As part of an energy reduction campaign in 2008, the university adopted a policy that created new temperature set points for campus buildings. In accordance with this policy, buildings are be set to 68 degrees during warming seasons and to 76 degrees during cooling seasons. Additionally, Facilities Services adjusts temperature set points during holidays when students are gone for extended periods of time.
All new buildings have occupancy sensors installed and Facilities Services has also gradually been installing them in older, high traffic buildings.
A brief description of Light Emitting Diode (LED) lighting and other energy-efficient lighting strategies employed by the institution:
UT's Thompson-Boling Arena uses LED fixtures for lighting, saving up to 85% of energy compared to conventional arena metal halide lights (http://tntoday.utk.edu/2014/02/24/thompsonboling-arena-world-cuttingedge-lighting/). It is now common practice to replace any lights in buildings with LED lights when maintenance is required.
Approximately 40% of campus has transitioned to LED lighting. 100% of campus parking garages now have LED lighting.
A brief description of passive solar heating, geothermal systems, and related strategies employed by the institution:
The Landscape Site Standards planning document proposes that new buildings should be designed in order to benefit from a passive solar response, without compromising the passive solar response of existing spaces.
The campus is employing geothermal heating and cooling in the new Sorority Village.
A brief description of co-generation employed by the institution, e.g. combined heat and power (CHP):
The campus co-generates steam and electricity at our Steam Plant.
A brief description of the institution's initiatives to replace energy-consuming appliances, equipment and systems with high efficiency alternatives (e.g. building re-commissioning or retrofit programs):
The Green Office Program was developed to help offices personally contribute to the University of Tennessee’s goal to achieve carbon neutrality by 2061. It is a 5-tiered ranking system designed to reward offices' with exemplary sustainable practices and provide support to those at the beginning of their path to sustainability.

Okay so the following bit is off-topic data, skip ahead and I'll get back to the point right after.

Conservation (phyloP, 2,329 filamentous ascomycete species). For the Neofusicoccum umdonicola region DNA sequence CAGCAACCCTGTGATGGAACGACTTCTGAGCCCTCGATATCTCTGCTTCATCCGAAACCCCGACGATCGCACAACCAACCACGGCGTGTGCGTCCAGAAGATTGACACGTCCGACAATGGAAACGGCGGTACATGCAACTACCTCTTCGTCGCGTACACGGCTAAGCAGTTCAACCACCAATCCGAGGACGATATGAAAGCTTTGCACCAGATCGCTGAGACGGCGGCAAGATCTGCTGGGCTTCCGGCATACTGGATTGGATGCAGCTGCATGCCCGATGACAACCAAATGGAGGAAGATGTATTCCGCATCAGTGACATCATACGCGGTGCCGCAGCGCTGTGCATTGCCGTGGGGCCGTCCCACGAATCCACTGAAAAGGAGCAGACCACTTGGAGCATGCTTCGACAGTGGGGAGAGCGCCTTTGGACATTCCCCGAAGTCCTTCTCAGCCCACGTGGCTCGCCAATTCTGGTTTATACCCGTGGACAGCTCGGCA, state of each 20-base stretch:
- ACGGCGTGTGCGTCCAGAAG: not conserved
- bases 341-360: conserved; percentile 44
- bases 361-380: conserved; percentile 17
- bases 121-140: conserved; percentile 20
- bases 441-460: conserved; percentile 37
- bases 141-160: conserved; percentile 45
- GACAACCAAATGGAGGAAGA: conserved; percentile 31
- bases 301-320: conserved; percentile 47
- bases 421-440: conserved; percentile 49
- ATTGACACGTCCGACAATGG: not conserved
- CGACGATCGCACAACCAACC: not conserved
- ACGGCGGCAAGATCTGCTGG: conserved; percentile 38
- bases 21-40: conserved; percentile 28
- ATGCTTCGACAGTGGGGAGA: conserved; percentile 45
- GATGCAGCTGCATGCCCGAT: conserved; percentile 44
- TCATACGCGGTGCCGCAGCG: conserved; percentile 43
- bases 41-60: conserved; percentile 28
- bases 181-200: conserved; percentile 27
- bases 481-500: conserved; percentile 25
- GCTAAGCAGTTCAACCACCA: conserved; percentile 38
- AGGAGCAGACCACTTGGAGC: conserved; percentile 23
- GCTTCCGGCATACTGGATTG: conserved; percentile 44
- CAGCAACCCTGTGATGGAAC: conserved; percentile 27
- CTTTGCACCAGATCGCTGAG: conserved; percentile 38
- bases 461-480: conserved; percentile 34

Green Office partners receive an initial ranking (PARTICIPANT, BRONZE, SILVER, GOLD, PLATINUM) based partially on self-reported information and partially on a brief assessment by the Office of Sustainability. Our office will then work with partners to develop a personalized roadmap for meeting sustainability objectives. The Office of Sustainability will provide both material and advisory support to Green Office partners throughout the year, working closely with an Office Liaison to identify potential avenues for improvement.
UT has undertaken several retrofitting and upgrading projects to increase energy efficiency, including lighting system upgrades, window replacements and replacing building transformers.
The website URL where information about the programs or initiatives is available:
Additional documentation to support the submission:
The information presented here is self-reported. While AASHE staff review portions of all STARS reports and institutions are welcome to seek additional forms of review, the data in STARS reports are not verified by AASHE. If you believe any of this information is erroneous or inconsistent with credit criteria, please review the process for inquiring about the information reported by an institution and complete the Data Inquiry Form.